Playwright Caridad Svich’s latest play Aunt Julia and the Scriptwriter was commissioned by the Repertorio Español last October. The comedy, based on a novel inspired by the real-life accounts of author Mario Vargas-Llosa, follows a young writer in the 1950s that falls for a divorced and older woman. The play debuted Oct. 10th in Manhattan.
Growing up, Svich lived in seven different states. Her father worked in the textile business. Svich said, “He worked his way up to what we would call a colorist—the person that picks what colors go inside a pattern.” Her father’s transfers gave Svich the opportunity to study America by looking at its back roads and backyards. Her experiences inspired her writing, in particular the range of characters she would later bring to life in award-winning performances. Hip Latina spoke to Svich recently to get her thoughts on choosing the right text to adapt, the treatment of women in theater, and more. Here is that conversation:
Hip Latina: In July you attended the Philadelphia Women’s Theatre Festival. In an interview, you grappled with the categorization of women’s theatre. Why?
Caridad Svich: I think the freedom to imagine yourself—outside of your skin, gender, ethnicity—that’s what writers do. That’s the transformational process that you go through and hopefully the process that your audience [goes] through. It is about an empathetic sort of journey with what we sometimes think as the other and to recognize that it’s not another—it’s us. The grappling has to do with that.
HL: What trends have you noticed in terms of women theatre artists in comparison to men?
CS: You still have all-male seasons in the theatre with no one batting an eye about it. I think there is this interesting obligation. I think there’s that acknowledgement that women’s lives are important, and not just because you’re a woman, but because we’re half of the population.
HL: How do you try to give back to the theatre community as a playwright?
CS: A lot of times when I write there is a female protagonist. I like creating roles for women so they can play them. We don’t have enough of them still. If I can be that little grain in the sand and have more women have roles to play then that’s what I will do.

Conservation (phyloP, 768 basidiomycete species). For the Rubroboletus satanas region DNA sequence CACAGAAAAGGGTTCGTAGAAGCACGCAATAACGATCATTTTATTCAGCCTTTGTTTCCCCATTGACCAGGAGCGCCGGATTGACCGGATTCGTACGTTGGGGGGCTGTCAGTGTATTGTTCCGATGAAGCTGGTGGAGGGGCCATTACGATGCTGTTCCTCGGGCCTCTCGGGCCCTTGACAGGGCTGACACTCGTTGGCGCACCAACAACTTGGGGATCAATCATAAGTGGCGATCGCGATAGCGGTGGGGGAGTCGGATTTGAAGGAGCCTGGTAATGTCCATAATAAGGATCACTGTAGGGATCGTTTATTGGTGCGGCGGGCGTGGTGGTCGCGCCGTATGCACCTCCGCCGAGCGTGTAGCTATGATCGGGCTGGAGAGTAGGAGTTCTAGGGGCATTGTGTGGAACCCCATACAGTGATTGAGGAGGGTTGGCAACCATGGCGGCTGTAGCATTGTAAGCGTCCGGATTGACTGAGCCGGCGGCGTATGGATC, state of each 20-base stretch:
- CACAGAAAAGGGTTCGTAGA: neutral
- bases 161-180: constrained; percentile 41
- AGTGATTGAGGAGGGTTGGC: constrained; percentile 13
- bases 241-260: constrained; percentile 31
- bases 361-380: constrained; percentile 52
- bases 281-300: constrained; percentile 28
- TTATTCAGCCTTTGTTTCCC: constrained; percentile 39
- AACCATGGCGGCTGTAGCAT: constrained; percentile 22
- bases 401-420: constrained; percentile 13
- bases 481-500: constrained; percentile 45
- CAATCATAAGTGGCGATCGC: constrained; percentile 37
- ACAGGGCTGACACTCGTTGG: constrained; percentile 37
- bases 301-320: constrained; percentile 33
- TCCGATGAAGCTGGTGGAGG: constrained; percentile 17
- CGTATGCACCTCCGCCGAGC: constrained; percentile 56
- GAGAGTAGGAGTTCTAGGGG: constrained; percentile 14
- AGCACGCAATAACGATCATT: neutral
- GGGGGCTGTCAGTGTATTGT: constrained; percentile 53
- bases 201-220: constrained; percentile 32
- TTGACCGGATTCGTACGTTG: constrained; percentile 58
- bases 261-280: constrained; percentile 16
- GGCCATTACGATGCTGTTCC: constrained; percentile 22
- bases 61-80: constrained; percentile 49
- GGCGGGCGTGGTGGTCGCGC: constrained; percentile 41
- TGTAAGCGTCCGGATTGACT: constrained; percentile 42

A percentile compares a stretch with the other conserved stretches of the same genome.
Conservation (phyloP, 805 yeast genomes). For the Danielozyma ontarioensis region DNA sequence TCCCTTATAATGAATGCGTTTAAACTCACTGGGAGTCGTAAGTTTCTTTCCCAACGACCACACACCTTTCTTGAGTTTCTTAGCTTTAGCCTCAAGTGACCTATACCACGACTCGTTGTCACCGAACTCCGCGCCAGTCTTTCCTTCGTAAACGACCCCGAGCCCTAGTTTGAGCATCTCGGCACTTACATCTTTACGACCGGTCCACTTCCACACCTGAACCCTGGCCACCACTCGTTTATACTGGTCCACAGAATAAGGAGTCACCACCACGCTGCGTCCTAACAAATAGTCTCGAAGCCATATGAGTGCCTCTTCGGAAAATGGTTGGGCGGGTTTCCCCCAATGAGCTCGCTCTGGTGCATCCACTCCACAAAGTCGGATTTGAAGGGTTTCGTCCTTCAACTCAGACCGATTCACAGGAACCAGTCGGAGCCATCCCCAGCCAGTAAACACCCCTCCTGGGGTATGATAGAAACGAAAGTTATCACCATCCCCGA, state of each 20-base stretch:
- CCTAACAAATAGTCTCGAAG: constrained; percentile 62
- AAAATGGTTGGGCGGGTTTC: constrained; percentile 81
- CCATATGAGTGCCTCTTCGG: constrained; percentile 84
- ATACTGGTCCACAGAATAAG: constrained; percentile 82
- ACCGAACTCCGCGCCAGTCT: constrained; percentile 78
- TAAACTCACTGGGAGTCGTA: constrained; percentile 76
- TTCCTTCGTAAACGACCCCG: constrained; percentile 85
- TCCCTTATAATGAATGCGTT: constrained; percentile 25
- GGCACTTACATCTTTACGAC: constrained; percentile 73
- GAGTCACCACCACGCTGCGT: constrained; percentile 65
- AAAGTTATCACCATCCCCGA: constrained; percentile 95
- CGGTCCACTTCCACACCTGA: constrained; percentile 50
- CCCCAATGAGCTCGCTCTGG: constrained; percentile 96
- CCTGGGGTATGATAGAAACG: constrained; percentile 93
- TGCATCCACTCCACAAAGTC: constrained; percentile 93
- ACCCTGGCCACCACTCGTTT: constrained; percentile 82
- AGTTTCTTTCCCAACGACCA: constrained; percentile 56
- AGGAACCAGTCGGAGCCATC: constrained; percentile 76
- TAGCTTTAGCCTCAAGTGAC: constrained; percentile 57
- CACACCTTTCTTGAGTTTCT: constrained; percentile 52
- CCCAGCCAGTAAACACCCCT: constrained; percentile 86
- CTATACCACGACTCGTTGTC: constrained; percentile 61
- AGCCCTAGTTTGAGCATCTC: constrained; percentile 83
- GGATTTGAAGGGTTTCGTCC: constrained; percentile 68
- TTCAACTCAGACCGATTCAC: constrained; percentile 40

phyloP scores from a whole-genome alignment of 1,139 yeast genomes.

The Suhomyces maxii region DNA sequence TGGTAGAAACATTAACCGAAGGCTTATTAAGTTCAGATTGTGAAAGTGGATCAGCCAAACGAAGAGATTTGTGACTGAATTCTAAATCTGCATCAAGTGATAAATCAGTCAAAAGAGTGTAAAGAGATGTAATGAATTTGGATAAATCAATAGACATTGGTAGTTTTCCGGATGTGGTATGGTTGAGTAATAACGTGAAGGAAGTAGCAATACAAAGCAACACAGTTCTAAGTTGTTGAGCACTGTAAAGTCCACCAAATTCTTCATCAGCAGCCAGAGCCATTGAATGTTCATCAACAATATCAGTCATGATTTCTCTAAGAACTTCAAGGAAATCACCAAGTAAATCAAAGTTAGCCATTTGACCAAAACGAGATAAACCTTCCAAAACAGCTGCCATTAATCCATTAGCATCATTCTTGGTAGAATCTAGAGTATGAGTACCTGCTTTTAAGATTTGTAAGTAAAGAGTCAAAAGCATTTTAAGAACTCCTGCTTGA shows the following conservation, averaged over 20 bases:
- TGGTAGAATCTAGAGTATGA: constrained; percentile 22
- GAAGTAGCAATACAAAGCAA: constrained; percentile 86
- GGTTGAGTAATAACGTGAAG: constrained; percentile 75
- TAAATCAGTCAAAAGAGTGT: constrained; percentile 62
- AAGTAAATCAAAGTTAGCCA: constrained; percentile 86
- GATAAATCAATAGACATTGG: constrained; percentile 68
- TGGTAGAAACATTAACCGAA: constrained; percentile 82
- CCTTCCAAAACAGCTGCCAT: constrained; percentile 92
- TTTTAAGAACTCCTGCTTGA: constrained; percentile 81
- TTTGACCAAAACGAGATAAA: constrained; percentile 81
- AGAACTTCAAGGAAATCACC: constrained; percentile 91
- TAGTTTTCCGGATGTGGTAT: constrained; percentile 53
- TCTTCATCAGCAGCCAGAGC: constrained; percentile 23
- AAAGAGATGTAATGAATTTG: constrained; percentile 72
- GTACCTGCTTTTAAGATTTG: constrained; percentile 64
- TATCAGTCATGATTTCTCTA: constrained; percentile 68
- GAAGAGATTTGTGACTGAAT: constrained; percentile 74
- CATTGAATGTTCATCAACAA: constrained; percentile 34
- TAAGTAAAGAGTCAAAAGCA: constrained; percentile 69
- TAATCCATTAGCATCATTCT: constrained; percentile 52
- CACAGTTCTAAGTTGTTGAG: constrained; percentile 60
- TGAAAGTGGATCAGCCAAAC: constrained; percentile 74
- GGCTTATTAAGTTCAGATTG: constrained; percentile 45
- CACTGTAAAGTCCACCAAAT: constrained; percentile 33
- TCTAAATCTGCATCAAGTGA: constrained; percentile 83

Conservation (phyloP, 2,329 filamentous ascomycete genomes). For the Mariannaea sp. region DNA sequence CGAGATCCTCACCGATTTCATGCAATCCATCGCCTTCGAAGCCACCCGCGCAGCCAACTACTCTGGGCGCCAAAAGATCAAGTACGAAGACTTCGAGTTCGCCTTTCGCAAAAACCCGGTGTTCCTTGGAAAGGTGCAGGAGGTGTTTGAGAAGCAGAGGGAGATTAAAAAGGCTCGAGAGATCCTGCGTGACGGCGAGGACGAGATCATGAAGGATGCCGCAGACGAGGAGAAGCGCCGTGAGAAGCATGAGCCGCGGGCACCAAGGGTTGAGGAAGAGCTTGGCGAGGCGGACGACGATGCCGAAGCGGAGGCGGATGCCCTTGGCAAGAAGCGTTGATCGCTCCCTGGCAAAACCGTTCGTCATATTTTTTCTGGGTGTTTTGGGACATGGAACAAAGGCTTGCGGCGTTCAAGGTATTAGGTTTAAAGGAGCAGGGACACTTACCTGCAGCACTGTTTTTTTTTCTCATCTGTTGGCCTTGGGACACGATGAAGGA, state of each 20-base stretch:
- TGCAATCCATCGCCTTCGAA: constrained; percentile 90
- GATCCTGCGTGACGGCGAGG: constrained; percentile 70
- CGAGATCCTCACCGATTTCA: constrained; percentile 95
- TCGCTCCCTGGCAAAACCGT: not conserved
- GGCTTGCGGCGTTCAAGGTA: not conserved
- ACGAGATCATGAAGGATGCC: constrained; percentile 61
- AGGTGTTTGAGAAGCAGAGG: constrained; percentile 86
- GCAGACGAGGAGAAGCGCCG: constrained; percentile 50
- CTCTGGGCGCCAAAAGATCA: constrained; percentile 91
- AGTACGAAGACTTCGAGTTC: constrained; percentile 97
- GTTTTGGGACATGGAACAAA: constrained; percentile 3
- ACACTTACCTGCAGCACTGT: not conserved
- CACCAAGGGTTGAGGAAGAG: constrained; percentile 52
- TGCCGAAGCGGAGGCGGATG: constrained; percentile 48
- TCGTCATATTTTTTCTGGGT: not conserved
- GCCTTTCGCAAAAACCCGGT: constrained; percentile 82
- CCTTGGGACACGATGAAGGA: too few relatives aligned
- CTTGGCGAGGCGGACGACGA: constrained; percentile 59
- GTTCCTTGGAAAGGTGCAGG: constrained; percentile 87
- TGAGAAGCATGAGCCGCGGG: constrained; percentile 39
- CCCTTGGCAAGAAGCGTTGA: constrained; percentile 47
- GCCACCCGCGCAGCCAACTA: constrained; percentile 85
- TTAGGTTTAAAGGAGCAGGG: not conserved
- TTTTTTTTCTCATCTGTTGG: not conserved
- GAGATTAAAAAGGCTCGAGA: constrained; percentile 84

HL: How about the Latina community?
CS: When I’ve written Latino beats, those plays outside of Repertorio, have not moved as far. When I get the comments from casting people, they’re like, “Oh, we just don’t have the actors.” I think [with] more body of work as a community, maybe, that response won’t happen.
HL: What intrigued you about Aunt Julia and the Scriptwriter?
CS: It’s kind of a veiled story. It’s kind of like you’re never going to get the real story. I love the kind of mischief in that.
HL: What would you say was the theme of the novel?
CS: “How do we perform roles for one another?” The piece for me is about how these people are always performing. They are always playing: “I am playing the role of the 18-year-old writer that is a mask that I am giving myself. And you are the tall divorcée that’s seducing me.” Well, that is a role that I am ascribing to you. Are you really playing it or are you hiding behind it? There is something about the tone of the novel that has that quality.
HL: The novel was written in the 1950s. What hallmarks of that era translate onto the stage?
CS: There is this kind of decorum about what they can or cannot do that is really tantalizing. When he kisses her for the first time, it is like fireworks. They’re waiting for it. This is a love story where these people, yes, have an incredible sexual attraction between them, but, also, they fall in love with their brains—the way they think about the world.
HL: You’re off to your next project: Agua de Luna: Songs from the Revolution. It seems like you have a busy schedule to say the least.
CS: It is a little nuts.
For more on Aunt Julia and the Scriptwriter, visit the Repertorio Español.